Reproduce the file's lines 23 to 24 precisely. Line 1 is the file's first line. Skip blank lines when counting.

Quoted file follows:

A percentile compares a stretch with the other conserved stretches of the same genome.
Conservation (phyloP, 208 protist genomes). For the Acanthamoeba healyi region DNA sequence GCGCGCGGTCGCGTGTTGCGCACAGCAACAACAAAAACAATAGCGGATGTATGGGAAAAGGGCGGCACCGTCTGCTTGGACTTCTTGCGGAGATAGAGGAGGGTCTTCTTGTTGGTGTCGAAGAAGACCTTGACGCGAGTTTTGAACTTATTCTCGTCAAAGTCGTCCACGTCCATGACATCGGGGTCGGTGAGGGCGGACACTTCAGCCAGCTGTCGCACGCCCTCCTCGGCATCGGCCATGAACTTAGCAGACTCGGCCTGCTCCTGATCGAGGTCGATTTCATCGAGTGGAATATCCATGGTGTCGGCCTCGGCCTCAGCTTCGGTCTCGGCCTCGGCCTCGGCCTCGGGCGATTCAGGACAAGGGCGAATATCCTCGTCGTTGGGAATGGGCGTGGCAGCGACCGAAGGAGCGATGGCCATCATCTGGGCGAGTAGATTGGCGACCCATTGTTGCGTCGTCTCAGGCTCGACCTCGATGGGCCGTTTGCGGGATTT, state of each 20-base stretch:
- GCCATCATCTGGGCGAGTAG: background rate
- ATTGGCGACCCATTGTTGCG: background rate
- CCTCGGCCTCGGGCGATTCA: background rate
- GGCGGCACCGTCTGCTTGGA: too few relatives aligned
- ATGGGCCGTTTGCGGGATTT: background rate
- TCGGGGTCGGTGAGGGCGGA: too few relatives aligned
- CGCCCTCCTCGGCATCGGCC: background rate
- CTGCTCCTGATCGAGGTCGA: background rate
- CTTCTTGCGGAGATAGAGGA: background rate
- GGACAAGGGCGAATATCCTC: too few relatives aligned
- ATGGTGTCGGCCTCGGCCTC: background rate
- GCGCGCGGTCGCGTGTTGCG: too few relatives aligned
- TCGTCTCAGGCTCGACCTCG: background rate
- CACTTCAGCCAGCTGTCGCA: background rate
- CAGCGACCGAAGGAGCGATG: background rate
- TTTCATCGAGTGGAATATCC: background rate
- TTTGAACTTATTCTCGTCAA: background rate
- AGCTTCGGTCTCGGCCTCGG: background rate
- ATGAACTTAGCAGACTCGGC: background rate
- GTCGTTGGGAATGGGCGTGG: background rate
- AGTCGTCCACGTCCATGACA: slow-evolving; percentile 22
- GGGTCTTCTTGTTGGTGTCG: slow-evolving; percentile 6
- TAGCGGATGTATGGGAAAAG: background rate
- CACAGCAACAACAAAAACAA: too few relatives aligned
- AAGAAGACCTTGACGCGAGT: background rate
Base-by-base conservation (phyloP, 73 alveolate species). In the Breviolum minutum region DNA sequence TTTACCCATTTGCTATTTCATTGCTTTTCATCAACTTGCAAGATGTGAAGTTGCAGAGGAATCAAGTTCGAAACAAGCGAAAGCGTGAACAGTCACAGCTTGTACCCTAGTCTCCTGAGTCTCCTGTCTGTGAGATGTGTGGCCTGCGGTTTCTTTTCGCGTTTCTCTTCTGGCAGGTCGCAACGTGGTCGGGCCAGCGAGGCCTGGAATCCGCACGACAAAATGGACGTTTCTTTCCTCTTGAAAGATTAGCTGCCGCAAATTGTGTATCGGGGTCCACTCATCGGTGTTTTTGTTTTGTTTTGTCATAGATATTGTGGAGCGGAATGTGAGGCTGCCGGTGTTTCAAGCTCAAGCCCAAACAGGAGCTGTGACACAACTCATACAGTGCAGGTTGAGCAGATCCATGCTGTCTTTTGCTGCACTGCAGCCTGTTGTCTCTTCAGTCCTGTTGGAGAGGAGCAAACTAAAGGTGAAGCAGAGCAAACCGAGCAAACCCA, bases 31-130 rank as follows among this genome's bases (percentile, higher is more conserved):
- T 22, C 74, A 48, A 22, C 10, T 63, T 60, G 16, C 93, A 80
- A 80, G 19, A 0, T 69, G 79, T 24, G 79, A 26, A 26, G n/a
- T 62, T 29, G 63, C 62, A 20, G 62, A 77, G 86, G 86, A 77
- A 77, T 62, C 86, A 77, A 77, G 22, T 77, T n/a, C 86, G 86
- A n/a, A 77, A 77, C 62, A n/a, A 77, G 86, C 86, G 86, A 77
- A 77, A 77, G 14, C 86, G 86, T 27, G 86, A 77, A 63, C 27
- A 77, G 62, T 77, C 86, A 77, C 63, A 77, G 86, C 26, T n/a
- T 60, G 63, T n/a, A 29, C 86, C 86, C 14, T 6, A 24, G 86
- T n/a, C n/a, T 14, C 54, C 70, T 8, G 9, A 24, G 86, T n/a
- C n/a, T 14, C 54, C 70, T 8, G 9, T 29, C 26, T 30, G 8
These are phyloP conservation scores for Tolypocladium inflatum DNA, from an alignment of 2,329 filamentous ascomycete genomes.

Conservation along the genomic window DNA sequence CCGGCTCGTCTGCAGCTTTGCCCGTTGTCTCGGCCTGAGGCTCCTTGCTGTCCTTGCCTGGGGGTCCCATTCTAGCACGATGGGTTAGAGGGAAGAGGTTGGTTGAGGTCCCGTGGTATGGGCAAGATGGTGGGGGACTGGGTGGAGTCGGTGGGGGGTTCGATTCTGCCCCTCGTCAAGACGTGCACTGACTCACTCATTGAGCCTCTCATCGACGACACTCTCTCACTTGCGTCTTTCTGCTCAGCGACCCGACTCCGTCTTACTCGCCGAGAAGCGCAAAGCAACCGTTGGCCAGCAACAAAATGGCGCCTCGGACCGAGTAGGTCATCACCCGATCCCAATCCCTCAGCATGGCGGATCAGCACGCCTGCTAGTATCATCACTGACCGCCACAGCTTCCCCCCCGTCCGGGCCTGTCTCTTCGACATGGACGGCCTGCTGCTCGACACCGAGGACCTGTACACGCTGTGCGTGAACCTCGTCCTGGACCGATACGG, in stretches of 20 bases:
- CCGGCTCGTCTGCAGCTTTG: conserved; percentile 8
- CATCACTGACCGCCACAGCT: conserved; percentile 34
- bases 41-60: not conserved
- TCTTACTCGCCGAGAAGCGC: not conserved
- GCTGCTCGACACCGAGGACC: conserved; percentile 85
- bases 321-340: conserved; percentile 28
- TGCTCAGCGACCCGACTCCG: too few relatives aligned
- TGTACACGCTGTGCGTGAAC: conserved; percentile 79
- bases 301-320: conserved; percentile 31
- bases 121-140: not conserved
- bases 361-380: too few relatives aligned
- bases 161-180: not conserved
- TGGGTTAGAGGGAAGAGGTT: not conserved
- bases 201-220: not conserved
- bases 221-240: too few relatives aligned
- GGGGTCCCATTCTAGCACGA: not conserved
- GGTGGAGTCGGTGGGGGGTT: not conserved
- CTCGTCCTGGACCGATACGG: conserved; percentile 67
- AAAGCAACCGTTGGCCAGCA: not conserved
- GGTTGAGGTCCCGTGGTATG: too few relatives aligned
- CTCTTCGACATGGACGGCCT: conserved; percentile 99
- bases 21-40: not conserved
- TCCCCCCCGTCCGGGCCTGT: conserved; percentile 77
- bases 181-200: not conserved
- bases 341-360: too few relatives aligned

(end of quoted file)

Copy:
- AGTCGTCCACGTCCATGACA: slow-evolving; percentile 22
- GGGTCTTCTTGTTGGTGTCG: slow-evolving; percentile 6